Custom (and unGoogled) OS variants are more private as they offer absolute control over app’s access to device data and features. No access is granted “by default”, access is rather “by explicit consent” allowing you to prevent apps from connecting to networks, accessing storage or sensor data. Here is a good example why this would be necessary.

Another excellent alternative with a much longer list of supported devices would be /e/ OS. It basically matches GrapheneOS in terms of privacy as research has shown it not to send any data out.

Despite the privacy focused marketing push from Apple, iPhones are not any different in terms of unwanted tracking by third parties despite the opt-out settings.

I am still in search of a similar privacy friendly solution for a modern tablet device, please let me know if you have any recommendations!

4. App Store

The privacy respecting mobile device does not have ready access to the app stores we’re accustomed to but there are excellent repositories full of open-source and privacy respecting apps, such as F-Droid.

F-droid is a repository, works just other app stores with the main difference being that it contains only free and open source software.

Aurora Store is useful for cases where there are no open source alternatives to the apps in question, like your mobile banking app for instance. You can anonymously access the entire Google Play Store catalogue through Aurora Store.

5. Navigation

One of the best things about big-tech and Google in particular is seamless search and navigation. It is however possible to completely replace and surpass the functionality offered by the likes of Google or Apple Maps with open source alternatives.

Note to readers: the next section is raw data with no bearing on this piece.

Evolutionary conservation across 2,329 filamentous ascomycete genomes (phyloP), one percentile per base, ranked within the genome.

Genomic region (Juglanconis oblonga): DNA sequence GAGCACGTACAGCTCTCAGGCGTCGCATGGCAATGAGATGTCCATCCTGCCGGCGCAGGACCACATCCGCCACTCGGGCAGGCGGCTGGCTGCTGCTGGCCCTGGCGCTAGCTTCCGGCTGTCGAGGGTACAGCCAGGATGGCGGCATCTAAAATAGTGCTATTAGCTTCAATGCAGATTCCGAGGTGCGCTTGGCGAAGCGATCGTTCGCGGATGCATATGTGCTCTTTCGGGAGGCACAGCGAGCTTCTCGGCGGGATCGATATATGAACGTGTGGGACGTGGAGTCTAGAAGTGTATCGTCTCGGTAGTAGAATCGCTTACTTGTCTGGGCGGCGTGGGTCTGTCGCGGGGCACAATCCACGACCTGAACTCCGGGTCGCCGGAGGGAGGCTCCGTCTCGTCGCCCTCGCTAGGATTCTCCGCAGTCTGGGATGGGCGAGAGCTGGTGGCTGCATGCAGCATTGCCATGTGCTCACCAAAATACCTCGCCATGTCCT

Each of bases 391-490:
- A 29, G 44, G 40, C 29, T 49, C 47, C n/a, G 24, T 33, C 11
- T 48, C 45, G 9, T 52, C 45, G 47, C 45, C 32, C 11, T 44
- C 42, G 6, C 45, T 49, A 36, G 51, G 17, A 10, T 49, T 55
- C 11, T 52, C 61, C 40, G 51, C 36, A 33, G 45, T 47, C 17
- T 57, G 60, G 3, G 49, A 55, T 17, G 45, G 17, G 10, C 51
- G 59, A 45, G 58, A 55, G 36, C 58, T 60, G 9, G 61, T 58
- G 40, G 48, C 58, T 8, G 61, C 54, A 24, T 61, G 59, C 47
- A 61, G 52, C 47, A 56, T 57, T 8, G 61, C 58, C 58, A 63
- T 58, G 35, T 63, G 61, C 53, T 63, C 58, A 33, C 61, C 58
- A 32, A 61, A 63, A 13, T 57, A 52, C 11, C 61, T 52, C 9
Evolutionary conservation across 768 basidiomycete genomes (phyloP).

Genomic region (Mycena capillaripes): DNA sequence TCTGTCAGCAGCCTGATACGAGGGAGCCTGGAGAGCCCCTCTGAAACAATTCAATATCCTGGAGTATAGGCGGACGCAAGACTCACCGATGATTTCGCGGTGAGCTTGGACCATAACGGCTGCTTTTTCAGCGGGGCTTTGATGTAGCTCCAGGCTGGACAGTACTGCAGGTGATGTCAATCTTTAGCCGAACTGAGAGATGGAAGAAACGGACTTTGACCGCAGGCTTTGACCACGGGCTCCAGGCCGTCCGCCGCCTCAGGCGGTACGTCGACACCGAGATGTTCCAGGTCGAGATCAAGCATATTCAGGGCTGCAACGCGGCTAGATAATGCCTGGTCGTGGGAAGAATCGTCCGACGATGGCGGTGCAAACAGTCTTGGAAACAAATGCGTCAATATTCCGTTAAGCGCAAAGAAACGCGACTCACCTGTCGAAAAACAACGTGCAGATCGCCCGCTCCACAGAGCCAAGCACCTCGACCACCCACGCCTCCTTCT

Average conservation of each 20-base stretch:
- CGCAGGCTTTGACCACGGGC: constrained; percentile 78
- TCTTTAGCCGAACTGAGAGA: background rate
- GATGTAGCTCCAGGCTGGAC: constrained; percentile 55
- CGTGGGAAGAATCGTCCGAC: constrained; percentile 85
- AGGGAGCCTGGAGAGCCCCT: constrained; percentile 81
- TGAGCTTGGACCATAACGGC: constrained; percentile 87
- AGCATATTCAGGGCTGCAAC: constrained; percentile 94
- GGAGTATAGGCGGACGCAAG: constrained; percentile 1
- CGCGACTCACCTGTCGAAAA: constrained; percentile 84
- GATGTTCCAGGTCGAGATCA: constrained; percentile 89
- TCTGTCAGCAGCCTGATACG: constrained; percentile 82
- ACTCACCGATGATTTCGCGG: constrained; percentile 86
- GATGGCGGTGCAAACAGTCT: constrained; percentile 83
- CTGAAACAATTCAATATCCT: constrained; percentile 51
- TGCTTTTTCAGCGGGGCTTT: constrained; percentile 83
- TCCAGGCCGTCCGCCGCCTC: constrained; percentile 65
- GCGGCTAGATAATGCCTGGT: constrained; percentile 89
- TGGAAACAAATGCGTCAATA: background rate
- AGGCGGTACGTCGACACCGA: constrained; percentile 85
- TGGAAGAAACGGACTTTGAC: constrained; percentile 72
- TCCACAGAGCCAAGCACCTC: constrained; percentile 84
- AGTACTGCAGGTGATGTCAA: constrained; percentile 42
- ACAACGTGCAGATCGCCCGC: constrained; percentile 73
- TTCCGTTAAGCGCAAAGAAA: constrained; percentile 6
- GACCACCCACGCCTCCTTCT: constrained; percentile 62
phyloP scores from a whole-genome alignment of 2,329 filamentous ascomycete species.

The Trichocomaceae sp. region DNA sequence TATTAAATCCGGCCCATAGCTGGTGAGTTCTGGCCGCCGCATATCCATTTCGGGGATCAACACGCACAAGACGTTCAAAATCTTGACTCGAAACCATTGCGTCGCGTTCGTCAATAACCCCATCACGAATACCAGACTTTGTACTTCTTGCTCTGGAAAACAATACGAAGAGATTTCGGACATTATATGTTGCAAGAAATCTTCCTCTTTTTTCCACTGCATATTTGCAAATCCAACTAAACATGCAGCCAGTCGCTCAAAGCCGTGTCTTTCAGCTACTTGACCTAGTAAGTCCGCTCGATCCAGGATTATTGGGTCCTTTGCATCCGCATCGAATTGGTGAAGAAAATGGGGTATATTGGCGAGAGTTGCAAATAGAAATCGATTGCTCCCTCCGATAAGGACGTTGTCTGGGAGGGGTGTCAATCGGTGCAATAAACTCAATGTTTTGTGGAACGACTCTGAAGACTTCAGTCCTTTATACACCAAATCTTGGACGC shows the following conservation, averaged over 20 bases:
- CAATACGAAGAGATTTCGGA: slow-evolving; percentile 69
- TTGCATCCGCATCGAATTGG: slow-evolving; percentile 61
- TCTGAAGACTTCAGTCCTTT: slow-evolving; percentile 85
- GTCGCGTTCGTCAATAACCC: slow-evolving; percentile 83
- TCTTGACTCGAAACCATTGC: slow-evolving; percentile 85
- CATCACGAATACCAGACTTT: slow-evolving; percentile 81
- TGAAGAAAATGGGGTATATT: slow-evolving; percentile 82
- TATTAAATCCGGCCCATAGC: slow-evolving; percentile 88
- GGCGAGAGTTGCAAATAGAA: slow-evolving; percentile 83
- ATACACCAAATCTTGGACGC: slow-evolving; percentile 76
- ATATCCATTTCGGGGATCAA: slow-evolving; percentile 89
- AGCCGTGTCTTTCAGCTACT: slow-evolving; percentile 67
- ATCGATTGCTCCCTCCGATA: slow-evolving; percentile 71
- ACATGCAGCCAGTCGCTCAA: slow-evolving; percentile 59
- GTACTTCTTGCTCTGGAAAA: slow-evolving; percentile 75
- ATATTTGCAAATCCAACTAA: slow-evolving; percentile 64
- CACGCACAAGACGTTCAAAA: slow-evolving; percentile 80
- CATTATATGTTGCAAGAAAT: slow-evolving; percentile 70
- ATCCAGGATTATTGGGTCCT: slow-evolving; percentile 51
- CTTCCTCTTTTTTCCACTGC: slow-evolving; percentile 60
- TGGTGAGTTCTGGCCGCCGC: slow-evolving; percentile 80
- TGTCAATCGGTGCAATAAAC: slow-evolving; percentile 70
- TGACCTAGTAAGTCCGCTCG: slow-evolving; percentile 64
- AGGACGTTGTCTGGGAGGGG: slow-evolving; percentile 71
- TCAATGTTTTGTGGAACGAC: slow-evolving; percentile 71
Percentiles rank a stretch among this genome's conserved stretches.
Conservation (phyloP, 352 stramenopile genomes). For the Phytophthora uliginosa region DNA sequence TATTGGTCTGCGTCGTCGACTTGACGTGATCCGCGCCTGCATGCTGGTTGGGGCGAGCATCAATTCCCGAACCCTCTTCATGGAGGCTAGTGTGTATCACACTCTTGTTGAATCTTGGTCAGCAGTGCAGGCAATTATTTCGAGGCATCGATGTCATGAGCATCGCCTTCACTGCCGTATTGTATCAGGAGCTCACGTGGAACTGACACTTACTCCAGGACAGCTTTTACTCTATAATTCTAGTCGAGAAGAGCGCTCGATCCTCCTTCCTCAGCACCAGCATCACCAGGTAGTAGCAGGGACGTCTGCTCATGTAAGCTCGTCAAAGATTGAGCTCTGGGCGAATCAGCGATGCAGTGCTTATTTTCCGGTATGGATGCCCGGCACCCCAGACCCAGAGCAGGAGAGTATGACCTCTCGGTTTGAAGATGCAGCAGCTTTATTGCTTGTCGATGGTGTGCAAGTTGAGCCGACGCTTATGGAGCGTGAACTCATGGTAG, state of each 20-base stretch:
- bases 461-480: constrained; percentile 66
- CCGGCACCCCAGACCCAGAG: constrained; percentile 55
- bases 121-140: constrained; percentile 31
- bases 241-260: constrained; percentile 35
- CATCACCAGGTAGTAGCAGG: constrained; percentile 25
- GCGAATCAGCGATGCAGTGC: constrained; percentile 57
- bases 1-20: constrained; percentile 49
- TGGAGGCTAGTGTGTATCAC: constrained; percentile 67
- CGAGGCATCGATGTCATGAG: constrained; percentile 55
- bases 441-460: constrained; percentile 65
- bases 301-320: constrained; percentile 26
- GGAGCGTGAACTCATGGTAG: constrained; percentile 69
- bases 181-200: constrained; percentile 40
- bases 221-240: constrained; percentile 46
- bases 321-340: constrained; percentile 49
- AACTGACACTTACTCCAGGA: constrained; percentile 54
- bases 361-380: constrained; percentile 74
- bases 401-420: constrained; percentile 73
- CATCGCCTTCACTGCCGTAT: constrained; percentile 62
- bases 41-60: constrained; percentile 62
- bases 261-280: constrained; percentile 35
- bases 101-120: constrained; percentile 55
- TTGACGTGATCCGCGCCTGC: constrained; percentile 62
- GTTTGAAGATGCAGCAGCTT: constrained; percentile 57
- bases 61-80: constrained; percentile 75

OSMAnd+ provides map and navigation with support for offline navigation, voice directions and more. A great alternative is Magic Earth.

6. Files & Collaboration

Undoubtedly one of the ways big tech has spoiled us has been the always synced files accessible and editable on all devices. Nextcloud allows for syncing of files and folders, handles contacts and calendar sync, allows for collaborating on files online and can be expanded functionally with additional apps.

Nextcloud is the backbone of the big-tech replacing solution.

7. Location Sharing

PhoneTrack is an app that runs within Nextcloud that basically replicates Apple’s Find My or Google Location Sharing features. You can simply set it up with your devices to track them live, as well as collect location information from your devices over a longer term.

If you decide to go without Nextcloud, you can simply install Hauk on your server for a single-purpose solution to live location sharing.

8. Photos Back-up

Having all your photos and videos synced up to the cloud is another one of big-tech’s guilty pleasures - thankfully one that Nextcloud handles natively. You can further extend the functionality with apps, to include facial recognition, automatic tagging of photos, finding duplicates and many more…

9. Podcasts

I’m a big fan of podcasts and AntennaPod is easily one of the best podcast apps I’ve come across. In addition to all the podcast related features to love, it is also open source and will respect your data.